Equipping Malaysians with future-ready skills
10 May 2023
by C. Sathasivam Sitheravellu
THE employment market’s future is undergoing significant changes in terms of skills and knowledge due to the technological revolution, which is moving at a faster pace.
Today, various industries are experiencing the impact of IR 4.0 (Fourth Industrial Revolution), which is progressing with genetics, artificial intelligence, robotics, nanotechnology, 3D printing, renewable energy, and biotechnology, among others, by building and amplifying one another.
The Human Resources Development Corporation (HRD Corp) is organising a National Training Week (NTW) from May 22-28, with the objective of creating lifelong learning for Malaysians and equipping the workforce with relevant work skills and knowledge for the future.
The NTW aims to create greater awareness by offering 5,000 free courses for learning and development through various channels, including remote learning, physical causes, hybrid learning and self-paced e-learning.
However, critics are questioning whether the courses offered by HRD Corp are worth the training value and whether there is a return on investment for the estimated RM250 million spent on them.
They are also questioning whether the courses meet the business needs of various industries and whether they can upskill, reskill or multi-skill their employees with the current labour market.
While the impending change is taking place in the employment market, it poses major challenges that require proactive adaptations by corporations, governments and individuals.
The current technological revolution sets broader socio-economic, geopolitical and demographic drivers of change. As entire industries adjust, most occupations are undergoing a fundamental transformation.
While some jobs are being threatened by redundancy and others grow rapidly, existing jobs are also going through a change in the skill sets that are required to perform the job.
Human resources directors and strategy executives need to be well aware of the current shifts in employment skills and recruitment, specifically for skill stability, across industries and geographies, to quantify the degrees of skill disruptions with an occupation, a job family or an entire industry.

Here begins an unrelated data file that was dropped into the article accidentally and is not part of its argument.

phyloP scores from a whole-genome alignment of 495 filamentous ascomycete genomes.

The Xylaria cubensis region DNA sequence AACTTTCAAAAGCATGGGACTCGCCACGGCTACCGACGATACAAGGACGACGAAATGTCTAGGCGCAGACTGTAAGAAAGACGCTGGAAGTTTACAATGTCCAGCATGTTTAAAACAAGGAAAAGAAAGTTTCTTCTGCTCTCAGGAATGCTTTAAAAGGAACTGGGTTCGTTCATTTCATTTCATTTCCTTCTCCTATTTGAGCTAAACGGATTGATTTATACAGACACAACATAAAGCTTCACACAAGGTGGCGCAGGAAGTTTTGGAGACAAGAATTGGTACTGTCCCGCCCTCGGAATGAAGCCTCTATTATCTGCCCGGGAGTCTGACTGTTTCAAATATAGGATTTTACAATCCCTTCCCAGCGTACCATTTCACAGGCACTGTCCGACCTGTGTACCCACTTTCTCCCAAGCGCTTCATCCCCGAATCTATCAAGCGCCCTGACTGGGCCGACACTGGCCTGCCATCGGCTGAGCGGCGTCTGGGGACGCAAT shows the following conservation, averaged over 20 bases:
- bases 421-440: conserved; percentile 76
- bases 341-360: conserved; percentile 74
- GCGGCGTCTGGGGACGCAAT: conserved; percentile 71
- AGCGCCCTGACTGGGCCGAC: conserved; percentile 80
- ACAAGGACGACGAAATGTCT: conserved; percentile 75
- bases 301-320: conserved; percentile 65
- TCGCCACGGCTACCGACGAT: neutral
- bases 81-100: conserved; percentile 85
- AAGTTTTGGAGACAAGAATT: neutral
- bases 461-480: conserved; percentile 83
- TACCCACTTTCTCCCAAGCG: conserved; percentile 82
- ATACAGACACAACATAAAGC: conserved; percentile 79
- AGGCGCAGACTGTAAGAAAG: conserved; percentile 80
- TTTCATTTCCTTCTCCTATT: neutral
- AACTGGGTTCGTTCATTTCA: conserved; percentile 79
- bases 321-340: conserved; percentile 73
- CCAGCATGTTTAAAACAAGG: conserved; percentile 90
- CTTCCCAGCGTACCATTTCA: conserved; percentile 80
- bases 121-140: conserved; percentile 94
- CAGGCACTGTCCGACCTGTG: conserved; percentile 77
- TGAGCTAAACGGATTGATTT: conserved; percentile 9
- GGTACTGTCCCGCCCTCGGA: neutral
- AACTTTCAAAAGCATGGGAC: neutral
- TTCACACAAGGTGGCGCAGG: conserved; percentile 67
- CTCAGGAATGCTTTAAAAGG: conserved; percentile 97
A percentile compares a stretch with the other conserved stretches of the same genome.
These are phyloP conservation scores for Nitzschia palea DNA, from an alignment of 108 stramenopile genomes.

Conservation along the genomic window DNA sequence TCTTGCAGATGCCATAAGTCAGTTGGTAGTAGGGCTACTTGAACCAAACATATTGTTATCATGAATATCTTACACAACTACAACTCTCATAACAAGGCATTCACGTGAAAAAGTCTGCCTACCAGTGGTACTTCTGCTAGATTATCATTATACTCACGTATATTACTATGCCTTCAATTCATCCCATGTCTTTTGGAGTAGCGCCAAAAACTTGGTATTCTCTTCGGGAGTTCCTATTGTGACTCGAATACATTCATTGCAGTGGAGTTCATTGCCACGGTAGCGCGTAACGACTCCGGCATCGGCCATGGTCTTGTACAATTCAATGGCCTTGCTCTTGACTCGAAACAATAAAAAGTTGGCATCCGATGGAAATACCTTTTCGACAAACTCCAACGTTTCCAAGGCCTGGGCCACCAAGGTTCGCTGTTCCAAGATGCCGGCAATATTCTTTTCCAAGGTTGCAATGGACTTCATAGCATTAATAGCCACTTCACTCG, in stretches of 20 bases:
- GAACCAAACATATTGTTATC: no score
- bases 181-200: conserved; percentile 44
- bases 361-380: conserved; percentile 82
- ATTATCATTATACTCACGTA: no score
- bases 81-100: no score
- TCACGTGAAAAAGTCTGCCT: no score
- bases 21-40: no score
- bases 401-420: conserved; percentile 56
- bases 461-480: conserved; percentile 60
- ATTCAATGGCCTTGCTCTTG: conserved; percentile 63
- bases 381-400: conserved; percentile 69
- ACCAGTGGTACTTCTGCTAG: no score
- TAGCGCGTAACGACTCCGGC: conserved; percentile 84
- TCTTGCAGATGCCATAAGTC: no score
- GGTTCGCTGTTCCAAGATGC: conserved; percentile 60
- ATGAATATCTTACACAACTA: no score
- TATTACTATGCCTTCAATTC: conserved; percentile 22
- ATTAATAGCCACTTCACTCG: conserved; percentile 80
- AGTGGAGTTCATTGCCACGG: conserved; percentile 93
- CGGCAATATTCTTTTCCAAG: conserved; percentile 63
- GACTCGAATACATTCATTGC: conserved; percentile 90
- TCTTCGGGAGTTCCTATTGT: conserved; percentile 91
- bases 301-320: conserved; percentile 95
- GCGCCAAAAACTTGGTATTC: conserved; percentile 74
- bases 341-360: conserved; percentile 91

However, it is also clear that there is a need for more talent in certain job categories, considering the instability of high skills across all job categories. The question then arises as to how businesses, governments and individuals will respond to these developments.
To prevent a worst-case scenario of technological change accompanied by talent shortages, mass unemployment and growing inequality, reskilling and upskilling of today’s employees will be critical.
While much has been said about the need to reform our basic education, with greater emphasis on technical skills in technical vocational education (TVET), it is not possible to weather the technological revolution by waiting for the next generation’s workforce.
Instead, businesses must take an active role in supporting the current workforce through retraining, individuals must take a proactive approach to their life-long learning and the government must create the enabling environment, rapidly and creatively, to assist these efforts.
In particular, business collaboration within industries to create a larger pool of skilled talents will become indispensable as will multi-sector skilling partnerships that leverage the same collaborative model, underpinning the many technology-driven business changes underway today.
The positive aspect of the NTW is that it will create greater awareness of the importance of upskilling and reskilling for our graduates, teenagers, professionals, senior citizens, business chambers and industry associations.
As for the minimum wage debate, the focus should be based on various aspects, such as qualification, experience and skill levels of employees.
Only if an employee has a professional certificate can they command higher wages as a skilled employee.
The writer is a HR Consultant.
Source: The Sun Daily